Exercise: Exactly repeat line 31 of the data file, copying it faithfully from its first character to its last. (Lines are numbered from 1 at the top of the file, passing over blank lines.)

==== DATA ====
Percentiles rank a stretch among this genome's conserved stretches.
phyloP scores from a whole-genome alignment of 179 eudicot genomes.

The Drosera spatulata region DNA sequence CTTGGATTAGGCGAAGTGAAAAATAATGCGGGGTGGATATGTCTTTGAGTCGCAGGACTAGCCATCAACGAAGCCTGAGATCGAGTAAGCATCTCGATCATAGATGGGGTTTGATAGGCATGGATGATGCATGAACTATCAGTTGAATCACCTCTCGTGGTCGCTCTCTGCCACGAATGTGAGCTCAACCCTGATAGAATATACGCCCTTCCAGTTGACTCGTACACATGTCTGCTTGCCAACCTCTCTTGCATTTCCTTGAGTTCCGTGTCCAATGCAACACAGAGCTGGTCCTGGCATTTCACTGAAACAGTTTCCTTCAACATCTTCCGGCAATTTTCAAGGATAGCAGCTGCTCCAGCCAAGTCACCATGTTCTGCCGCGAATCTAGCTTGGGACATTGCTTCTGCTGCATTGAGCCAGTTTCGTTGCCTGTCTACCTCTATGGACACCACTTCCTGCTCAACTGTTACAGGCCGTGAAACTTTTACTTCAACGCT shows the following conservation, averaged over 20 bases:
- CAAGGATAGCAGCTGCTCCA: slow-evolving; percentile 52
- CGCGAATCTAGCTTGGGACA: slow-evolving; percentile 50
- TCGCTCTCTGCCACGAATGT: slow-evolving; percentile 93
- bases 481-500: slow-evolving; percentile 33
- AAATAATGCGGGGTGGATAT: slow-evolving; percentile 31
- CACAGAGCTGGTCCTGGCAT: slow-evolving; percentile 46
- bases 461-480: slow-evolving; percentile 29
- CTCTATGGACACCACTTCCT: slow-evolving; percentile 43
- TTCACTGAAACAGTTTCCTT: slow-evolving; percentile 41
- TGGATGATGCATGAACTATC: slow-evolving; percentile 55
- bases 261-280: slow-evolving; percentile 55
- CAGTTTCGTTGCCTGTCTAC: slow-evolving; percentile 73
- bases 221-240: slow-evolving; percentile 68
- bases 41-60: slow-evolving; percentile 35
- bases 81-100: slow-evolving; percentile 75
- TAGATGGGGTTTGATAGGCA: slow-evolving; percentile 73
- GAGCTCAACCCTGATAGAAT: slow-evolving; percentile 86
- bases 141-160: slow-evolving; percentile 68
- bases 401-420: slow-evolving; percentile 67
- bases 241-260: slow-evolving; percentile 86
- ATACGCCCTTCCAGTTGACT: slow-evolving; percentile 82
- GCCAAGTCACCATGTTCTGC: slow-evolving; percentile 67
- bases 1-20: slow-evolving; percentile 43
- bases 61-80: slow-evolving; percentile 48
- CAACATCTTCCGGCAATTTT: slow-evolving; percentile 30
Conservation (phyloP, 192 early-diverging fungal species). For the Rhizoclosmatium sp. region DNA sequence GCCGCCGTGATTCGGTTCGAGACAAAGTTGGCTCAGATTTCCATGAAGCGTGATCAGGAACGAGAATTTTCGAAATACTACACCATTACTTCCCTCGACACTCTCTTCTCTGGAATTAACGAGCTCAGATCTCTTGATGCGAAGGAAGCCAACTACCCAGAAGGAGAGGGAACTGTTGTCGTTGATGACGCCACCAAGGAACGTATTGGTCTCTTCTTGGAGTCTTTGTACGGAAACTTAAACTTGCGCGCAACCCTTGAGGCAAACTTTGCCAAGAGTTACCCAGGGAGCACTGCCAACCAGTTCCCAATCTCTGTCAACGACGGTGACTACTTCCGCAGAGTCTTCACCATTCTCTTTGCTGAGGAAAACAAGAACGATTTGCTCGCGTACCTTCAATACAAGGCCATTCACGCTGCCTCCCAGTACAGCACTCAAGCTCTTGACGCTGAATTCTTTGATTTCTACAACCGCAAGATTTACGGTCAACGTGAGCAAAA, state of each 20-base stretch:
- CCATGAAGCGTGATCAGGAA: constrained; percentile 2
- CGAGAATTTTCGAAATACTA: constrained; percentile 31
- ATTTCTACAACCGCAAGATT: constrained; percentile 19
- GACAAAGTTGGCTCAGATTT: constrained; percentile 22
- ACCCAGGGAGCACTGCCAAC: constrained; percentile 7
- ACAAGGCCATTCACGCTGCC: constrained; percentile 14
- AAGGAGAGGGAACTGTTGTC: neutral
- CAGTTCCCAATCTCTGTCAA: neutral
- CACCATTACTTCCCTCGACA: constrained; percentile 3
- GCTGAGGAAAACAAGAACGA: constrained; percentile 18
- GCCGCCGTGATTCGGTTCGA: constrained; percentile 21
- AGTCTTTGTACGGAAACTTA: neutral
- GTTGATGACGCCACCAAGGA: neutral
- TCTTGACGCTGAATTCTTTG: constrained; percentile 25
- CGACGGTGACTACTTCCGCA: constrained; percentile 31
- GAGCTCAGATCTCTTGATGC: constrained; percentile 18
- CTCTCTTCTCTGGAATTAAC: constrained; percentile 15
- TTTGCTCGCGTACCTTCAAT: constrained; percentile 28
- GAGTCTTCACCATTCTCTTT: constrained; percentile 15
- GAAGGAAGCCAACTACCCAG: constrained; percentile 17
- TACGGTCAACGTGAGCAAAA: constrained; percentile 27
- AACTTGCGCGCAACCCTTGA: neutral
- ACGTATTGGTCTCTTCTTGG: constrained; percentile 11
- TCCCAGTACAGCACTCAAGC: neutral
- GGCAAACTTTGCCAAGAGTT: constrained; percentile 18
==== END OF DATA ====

- CGAGAATTTTCGAAATACTA: constrained; percentile 31